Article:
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Wolf spiders of the Pardosa monticola group (Araneae, Lycosidae) by Paolo Tongiorgi Download PDF EPUB FB2

Get this from a library. Wolf spiders of the Pardosa monticola group (Araneae, Lycosidae). [Paolo Tongiorgi]. Pardosa is a large genus of wolf spiders, with more than described species that are found in all regions of the world.

Species [ edit ] Pardosa abagensis Ovtsharenko, – Class: Arachnida. Araneus monticola (Clerck, ) Pardosa monticola, or pin-stripe wolf spider, [3] is a species of wolf spider found mainly in Europe. It is found in both dry and humid habitats, and up to an altitude of : Lycosidae.

Pardosa monticola usually occurs in open short vegetation in grasslands, meadows, open heaths and dunes, especially where the habitat is old and unimproved. It may be abundant on chalk grassland and stabilised dunes. In Wiltshire, it is almost exclusively found on the short turf of chalk downland (Askins ).

Pardosa, commonly known as Thin-legged Wolf Spiders, is a genus of spiders in the family a spiders have been sighted 73 times by contributing members. Based on collected data, the geographic range for Pardosa includes 7 countries and 18 states in the United States. Pardosa is most often sighted outdoors, and during the month of May.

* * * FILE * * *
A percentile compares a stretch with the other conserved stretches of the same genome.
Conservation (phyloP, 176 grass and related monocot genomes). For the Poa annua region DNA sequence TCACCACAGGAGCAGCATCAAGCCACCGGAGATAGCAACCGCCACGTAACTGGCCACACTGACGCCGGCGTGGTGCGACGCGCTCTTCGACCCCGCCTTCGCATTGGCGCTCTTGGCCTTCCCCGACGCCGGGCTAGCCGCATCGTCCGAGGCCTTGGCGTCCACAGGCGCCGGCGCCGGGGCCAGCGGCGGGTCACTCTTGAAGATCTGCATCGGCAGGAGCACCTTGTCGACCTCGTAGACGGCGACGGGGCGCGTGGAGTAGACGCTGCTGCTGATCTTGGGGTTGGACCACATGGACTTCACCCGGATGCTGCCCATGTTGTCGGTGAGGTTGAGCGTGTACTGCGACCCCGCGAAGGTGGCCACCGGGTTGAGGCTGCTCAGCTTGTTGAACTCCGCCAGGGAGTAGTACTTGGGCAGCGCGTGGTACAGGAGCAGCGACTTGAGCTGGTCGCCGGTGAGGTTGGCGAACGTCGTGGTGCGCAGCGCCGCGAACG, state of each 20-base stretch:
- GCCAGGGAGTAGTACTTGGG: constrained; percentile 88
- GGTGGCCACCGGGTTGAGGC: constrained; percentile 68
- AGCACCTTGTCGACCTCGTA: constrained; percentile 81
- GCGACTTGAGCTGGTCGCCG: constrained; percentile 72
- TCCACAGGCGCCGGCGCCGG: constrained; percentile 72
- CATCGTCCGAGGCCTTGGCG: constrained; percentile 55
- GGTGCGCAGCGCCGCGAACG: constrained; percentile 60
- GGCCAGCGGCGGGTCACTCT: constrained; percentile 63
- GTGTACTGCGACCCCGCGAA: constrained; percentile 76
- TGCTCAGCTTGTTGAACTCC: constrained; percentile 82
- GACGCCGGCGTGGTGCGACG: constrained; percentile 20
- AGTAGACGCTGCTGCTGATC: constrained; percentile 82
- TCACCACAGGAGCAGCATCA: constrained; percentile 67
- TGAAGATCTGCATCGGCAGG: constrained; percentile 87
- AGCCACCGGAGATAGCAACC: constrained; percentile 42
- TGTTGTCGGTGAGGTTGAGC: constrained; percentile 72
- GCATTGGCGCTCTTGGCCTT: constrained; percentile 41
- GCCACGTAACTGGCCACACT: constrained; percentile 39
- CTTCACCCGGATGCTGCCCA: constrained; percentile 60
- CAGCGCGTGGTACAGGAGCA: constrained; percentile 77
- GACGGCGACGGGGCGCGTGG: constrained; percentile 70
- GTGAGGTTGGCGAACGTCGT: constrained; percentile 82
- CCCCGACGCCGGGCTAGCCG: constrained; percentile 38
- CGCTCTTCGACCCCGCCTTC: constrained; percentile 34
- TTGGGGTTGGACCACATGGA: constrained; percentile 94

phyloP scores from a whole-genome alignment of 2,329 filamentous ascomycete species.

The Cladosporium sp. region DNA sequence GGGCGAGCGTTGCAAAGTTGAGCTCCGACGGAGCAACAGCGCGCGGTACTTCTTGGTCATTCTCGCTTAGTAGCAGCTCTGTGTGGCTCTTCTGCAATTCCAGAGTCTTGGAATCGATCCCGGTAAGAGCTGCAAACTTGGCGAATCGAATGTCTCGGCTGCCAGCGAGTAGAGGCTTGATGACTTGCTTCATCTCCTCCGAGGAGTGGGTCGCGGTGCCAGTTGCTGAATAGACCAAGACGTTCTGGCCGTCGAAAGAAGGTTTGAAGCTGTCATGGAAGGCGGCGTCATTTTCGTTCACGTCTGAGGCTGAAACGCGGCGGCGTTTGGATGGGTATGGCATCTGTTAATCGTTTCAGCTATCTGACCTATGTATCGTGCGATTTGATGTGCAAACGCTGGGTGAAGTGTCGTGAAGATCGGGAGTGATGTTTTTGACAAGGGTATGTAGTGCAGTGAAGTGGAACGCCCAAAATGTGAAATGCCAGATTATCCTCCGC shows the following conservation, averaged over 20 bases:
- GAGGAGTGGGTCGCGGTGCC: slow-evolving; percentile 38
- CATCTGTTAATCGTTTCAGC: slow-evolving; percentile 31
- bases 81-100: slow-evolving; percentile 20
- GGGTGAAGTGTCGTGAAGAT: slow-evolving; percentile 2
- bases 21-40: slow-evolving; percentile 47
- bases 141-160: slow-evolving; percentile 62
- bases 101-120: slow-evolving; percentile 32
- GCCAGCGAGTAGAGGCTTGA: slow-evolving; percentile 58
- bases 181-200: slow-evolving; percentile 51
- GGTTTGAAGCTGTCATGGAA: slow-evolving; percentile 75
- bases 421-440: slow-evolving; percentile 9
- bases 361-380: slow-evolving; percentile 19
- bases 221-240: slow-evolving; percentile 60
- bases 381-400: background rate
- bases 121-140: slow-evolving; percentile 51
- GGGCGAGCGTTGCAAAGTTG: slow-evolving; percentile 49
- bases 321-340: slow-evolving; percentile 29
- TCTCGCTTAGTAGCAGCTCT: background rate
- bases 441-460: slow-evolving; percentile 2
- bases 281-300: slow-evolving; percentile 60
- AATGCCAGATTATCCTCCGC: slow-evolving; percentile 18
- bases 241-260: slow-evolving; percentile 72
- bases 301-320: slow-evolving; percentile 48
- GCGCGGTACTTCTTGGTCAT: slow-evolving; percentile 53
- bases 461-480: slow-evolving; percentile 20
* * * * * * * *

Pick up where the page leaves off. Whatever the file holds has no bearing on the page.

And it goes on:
A new wolf spider species in the Pardosa monticola‐group (Araneae: Lycosidae) from Xinjiang, China Article (PDF Available) in Journal of Natural History 43(7. Pardosa amentata, otherwise known as the wolf spider or spotted wolf spider is a species of spider in the genus Pardosa belonging to the family of wolf spiders, species has a widespread distribution in central Europe and northwestern Europe and are commonly found on the British species hunts its prey on the ground rather than weaving a : Lycosidae.

Pardosa amentata is a mottled brown wolf spider between 5mm and 8mm (about ¼ inch) in length. Females are usually slightly larger than males, and lack the sooty-black hairs on the end of the pedipalps (small leg-like appendages either.

Juvenile male Pardosa monticola. (Found: Nyköping Sörmland Sweden. Apr ) Female Pardosa monticola, still carrying the empty egg sac, just after the spiderlings have hatched and climbed onto her.